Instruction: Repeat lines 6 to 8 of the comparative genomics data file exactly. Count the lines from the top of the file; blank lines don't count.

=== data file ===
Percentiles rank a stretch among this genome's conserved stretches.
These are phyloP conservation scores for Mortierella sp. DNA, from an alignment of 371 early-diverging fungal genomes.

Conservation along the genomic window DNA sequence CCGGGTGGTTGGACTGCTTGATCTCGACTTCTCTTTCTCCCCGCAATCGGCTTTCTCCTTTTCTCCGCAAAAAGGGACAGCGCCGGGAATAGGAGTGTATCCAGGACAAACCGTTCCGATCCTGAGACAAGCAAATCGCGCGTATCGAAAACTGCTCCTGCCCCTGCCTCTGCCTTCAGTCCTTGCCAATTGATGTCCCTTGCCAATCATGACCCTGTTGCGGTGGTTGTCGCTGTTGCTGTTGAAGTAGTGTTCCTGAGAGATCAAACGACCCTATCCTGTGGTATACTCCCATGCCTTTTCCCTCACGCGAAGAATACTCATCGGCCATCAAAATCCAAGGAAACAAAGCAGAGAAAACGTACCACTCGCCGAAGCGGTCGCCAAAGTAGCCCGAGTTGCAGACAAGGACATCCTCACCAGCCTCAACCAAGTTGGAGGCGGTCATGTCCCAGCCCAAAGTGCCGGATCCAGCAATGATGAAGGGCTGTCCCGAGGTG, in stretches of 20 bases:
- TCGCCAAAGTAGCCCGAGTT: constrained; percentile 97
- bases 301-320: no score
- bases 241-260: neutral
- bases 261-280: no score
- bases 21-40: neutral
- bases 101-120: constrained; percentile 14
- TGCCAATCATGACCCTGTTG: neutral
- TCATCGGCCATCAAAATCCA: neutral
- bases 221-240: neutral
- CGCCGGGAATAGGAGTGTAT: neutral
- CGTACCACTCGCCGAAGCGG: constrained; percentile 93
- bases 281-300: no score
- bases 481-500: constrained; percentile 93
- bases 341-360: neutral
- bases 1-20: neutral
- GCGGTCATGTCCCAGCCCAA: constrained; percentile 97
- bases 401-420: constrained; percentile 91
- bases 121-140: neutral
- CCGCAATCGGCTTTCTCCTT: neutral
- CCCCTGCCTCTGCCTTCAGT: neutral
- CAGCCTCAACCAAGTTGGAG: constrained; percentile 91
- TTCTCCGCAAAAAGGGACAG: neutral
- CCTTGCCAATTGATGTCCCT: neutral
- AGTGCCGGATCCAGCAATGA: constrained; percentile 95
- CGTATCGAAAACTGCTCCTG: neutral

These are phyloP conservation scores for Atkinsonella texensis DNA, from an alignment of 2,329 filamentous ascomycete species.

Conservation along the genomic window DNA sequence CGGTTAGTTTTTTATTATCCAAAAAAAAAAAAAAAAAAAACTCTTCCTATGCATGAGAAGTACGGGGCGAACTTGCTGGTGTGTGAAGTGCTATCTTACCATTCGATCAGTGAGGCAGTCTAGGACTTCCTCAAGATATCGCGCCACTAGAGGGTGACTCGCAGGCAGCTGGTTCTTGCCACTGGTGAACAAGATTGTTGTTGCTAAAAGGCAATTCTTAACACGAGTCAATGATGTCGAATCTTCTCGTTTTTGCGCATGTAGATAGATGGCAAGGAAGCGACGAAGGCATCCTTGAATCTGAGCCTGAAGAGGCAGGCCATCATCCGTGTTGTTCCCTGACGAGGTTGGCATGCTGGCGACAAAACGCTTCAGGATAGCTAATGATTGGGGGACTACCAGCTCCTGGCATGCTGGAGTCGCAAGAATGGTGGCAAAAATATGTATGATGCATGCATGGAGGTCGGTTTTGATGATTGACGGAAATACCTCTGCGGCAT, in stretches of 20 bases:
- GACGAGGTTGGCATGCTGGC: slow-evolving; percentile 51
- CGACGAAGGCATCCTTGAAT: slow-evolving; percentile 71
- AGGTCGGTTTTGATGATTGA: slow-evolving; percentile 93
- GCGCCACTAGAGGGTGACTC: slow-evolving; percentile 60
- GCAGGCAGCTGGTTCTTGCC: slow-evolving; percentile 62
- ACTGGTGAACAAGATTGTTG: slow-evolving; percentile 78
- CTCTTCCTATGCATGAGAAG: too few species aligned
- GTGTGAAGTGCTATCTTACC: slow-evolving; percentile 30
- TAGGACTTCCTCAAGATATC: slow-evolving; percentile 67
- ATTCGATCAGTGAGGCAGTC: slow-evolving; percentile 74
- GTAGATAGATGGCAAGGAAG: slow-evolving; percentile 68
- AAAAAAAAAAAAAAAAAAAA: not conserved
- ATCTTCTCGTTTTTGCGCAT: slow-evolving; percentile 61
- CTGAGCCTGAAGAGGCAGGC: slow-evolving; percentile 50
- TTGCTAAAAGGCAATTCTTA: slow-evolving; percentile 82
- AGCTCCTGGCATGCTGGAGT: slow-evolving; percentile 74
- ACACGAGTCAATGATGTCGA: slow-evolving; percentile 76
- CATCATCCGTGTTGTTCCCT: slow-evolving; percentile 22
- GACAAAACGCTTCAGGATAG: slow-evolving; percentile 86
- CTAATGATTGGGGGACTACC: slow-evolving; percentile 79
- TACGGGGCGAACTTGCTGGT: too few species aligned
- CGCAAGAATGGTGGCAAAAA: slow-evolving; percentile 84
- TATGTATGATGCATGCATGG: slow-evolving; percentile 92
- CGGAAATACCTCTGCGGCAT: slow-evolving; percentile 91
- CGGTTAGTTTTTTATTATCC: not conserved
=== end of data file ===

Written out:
- bases 241-260: neutral
- bases 261-280: no score
- bases 21-40: neutral